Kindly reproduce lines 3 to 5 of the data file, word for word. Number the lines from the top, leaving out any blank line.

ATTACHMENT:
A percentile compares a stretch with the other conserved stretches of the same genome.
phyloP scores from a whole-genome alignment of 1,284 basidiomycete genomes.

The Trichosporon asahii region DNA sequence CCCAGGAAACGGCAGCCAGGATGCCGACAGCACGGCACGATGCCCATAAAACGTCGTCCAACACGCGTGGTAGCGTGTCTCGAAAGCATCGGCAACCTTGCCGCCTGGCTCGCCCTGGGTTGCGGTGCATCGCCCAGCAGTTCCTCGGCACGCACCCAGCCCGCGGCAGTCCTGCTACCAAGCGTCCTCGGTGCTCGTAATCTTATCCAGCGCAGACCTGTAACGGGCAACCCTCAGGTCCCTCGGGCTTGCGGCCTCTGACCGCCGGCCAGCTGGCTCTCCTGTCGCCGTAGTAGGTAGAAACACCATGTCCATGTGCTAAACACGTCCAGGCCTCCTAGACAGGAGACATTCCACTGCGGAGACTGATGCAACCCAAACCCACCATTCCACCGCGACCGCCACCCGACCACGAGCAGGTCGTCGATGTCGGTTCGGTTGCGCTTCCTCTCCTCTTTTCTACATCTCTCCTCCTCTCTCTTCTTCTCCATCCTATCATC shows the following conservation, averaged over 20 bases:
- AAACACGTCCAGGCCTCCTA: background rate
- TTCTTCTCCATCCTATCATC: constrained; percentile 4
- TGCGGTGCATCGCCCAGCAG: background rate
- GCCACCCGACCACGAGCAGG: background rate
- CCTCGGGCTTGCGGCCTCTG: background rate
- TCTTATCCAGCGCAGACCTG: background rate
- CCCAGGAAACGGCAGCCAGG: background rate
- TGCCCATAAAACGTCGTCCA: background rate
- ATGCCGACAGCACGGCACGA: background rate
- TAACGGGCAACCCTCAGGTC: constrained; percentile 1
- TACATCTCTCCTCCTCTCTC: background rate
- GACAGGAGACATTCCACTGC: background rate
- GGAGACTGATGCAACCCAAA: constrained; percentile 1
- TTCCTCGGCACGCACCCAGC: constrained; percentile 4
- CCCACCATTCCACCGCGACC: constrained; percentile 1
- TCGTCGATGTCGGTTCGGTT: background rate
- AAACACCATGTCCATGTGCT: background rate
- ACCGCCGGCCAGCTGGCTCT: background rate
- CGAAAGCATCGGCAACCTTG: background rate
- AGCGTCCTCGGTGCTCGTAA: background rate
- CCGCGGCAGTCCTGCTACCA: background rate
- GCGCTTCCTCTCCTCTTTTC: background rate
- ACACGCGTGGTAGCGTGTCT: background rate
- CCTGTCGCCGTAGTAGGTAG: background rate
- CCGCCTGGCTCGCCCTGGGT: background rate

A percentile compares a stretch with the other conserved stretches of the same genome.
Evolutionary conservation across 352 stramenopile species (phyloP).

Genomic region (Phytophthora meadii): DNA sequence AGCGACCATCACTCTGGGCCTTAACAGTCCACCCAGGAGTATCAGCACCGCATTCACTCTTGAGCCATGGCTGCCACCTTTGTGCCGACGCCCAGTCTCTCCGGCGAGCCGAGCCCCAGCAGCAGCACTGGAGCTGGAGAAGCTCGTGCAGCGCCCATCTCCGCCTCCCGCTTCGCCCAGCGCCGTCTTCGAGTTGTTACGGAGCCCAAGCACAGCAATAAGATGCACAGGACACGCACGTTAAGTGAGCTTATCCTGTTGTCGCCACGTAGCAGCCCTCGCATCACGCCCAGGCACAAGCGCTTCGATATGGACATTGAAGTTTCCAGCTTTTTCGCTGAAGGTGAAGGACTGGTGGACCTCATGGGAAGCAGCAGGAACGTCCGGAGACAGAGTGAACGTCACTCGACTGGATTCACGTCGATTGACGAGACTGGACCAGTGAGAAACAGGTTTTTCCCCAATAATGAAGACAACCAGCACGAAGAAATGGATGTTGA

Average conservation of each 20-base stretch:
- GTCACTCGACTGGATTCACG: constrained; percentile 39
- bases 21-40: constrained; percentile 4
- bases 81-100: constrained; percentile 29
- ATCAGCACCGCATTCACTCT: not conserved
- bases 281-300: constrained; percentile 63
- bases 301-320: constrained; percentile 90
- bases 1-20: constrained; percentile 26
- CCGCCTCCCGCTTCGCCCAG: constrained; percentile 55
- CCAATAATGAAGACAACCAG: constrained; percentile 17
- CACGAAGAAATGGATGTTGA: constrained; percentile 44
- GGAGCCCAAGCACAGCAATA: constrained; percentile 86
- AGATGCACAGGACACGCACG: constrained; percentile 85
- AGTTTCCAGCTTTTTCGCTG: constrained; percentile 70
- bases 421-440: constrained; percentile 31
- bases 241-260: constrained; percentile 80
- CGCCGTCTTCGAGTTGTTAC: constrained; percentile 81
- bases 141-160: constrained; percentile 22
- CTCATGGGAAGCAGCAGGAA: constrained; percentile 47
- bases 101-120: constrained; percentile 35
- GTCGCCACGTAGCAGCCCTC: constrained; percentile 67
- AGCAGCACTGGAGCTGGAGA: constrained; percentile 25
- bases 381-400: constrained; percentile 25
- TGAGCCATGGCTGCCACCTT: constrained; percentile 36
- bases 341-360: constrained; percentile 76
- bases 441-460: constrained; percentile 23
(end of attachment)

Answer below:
The Trichosporon asahii region DNA sequence CCCAGGAAACGGCAGCCAGGATGCCGACAGCACGGCACGATGCCCATAAAACGTCGTCCAACACGCGTGGTAGCGTGTCTCGAAAGCATCGGCAACCTTGCCGCCTGGCTCGCCCTGGGTTGCGGTGCATCGCCCAGCAGTTCCTCGGCACGCACCCAGCCCGCGGCAGTCCTGCTACCAAGCGTCCTCGGTGCTCGTAATCTTATCCAGCGCAGACCTGTAACGGGCAACCCTCAGGTCCCTCGGGCTTGCGGCCTCTGACCGCCGGCCAGCTGGCTCTCCTGTCGCCGTAGTAGGTAGAAACACCATGTCCATGTGCTAAACACGTCCAGGCCTCCTAGACAGGAGACATTCCACTGCGGAGACTGATGCAACCCAAACCCACCATTCCACCGCGACCGCCACCCGACCACGAGCAGGTCGTCGATGTCGGTTCGGTTGCGCTTCCTCTCCTCTTTTCTACATCTCTCCTCCTCTCTCTTCTTCTCCATCCTATCATC shows the following conservation, averaged over 20 bases:
- AAACACGTCCAGGCCTCCTA: background rate
- TTCTTCTCCATCCTATCATC: constrained; percentile 4